There are no trade alliances between players possible.

Q:Since music was such a big and impressive part of the game (more than graphics, which is rare), how will this aspect be handled in Tropico 3? Do you have any plans concerning the soundtrack?

Haemimont Games: The music was one of the most important parts of the game's unique identity and we are staying true to the style established by it. Certainly, to feel like Tropico, the game has to sound like Tropico.

Q:Will diplomacy and the education system in this game be expanded upon?

Haemimont Games: Veterans from the original Tropico will quickly recognize the base mechanics behind diplomacy and education.

Players have to balance the external affairs of their countries between the cold war superpowers USA and USSR, possibly even allying with one of them. A ruler who disregards the foreign politics will receive less foreign aid and may even have to face the threat of an invasion. Diplomatic negotiations will be themes for several missions in the campaign. High-school and college education are still required for prestigious jobs such as doctors, engineers, soldiers, and generals. Qualified foreign experts may be attracted, but it is often better (and cheaper) to educate your own people.

Q:Will there be "political" events such as a world finance crisis?

Haemimont Games: Yes, there will be many such events in the game. Furthermore, players will be able to use them to create their own scenarios with the Timeline Editor.

Q:Will the weather and/or natural disasters have an effect on the game and what will these effects and disaster be like?

Haemimont Games: Various plants require different humidity and soil conditions. The Caribbean winds spread the effects of industrial pollution. There will be various disasters such as earthquakes and tropical storms, but they will function differently than the disasters in the original Tropico. Players will be able to play and create both – scenarios without any disasters and disaster-themed scenarios.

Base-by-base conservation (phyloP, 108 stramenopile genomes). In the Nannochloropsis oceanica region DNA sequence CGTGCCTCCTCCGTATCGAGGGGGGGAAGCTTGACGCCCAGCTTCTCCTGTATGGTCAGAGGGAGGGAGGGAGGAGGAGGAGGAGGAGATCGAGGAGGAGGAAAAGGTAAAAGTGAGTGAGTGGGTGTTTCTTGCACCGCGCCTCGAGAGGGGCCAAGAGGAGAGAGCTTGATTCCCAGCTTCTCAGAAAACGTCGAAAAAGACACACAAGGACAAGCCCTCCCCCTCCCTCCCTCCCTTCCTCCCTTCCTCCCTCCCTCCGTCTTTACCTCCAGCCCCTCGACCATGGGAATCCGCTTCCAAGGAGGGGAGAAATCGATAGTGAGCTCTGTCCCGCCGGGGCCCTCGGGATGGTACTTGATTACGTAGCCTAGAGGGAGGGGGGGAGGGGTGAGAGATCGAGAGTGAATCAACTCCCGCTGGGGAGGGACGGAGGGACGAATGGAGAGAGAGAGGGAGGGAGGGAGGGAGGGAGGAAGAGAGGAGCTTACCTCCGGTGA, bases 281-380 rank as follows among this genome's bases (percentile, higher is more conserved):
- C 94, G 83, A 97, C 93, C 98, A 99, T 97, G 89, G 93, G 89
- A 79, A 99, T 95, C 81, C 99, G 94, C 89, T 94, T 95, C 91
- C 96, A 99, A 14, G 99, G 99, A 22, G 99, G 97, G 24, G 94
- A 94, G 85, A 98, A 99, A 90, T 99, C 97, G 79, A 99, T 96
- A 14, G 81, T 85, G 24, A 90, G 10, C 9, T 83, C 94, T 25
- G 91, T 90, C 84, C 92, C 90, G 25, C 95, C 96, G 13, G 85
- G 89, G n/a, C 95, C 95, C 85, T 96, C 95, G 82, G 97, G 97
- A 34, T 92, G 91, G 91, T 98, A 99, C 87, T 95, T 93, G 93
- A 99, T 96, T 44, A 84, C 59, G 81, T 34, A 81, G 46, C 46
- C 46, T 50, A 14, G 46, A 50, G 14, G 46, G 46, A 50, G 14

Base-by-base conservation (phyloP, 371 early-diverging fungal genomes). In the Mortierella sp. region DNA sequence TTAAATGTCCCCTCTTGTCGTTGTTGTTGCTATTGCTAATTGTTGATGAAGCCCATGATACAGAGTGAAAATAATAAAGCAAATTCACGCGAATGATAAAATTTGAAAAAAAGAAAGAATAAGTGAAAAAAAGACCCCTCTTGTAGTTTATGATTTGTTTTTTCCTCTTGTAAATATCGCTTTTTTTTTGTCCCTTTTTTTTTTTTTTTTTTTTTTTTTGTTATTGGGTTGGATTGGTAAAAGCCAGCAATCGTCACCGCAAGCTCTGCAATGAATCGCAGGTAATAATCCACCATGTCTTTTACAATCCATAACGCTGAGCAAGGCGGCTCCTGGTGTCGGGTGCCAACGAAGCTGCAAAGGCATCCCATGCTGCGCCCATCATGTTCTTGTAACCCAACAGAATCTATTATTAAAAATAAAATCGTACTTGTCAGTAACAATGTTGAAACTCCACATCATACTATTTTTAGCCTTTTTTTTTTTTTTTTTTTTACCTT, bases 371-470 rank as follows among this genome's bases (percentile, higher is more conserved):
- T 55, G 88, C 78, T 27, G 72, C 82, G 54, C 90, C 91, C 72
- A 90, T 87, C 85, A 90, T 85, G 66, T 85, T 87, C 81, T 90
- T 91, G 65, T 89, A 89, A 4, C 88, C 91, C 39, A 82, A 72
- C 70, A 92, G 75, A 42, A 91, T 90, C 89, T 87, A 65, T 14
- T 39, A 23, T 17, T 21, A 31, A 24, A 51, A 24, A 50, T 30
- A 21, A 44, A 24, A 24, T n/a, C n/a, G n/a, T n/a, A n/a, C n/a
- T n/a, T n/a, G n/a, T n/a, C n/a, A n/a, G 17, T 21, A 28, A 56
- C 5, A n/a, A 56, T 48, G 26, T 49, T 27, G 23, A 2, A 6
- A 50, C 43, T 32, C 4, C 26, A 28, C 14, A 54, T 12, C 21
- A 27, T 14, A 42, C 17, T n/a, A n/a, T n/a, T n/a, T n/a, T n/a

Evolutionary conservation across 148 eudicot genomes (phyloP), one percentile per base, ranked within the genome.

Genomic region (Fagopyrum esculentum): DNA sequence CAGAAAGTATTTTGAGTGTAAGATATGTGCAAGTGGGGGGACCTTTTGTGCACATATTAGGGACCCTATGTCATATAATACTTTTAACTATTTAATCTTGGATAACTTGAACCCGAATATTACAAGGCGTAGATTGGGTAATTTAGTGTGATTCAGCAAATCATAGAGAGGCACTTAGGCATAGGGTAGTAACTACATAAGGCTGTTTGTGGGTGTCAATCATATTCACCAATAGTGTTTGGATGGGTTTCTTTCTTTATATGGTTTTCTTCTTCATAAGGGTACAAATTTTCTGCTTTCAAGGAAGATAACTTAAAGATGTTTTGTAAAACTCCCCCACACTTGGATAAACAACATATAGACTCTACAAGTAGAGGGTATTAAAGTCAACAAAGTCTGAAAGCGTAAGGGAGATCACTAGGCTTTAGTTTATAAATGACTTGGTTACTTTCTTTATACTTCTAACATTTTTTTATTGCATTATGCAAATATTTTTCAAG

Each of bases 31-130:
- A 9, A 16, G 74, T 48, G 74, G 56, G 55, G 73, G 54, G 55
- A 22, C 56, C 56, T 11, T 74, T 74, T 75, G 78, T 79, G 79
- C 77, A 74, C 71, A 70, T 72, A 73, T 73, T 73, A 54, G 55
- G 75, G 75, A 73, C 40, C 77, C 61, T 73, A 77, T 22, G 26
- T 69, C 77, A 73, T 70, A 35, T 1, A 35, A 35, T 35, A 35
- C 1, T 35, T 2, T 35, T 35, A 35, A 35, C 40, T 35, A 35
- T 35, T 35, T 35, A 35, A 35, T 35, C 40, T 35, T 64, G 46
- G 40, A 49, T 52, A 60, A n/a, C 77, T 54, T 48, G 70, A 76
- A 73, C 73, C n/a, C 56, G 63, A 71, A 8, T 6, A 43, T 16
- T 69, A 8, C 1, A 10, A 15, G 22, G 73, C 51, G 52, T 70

Q:Will your people be able to express their complaints directly to their leader (for example by petition or open letter)?

Haemimont Games: Factions will express their major concerns by petitions. Individual people are able to protest, and if their demands are not met they may even become rebels and take arms against the government. El Presidente is finally able to meet the protesters and calm them down personally.

Q:What will the production chains in this game look like? Can you give an example?

Haemimont Games: A classic example - Logs are produced from nearby forests by a Logging Camp. While the player is able to export them directly, it is more profitable to convert them to Lumber in a Lumber Mill. Furniture, constructed from Lumber in a Furniture Factory, is an even more lucrative export.

Another example would be Oil that is found in two types of deposits – under the sea and on land and may be refined into advanced oil based products.

Q:Will Tropico 3 be presented tongue in cheek like the last one?

Haemimont Games: We are currently replacing the hamsters powering our own patented tongue-in-cheek humor generators. We are assured by our finest experts that the new hamsters are of the highest quality, so we hope they will do their job well.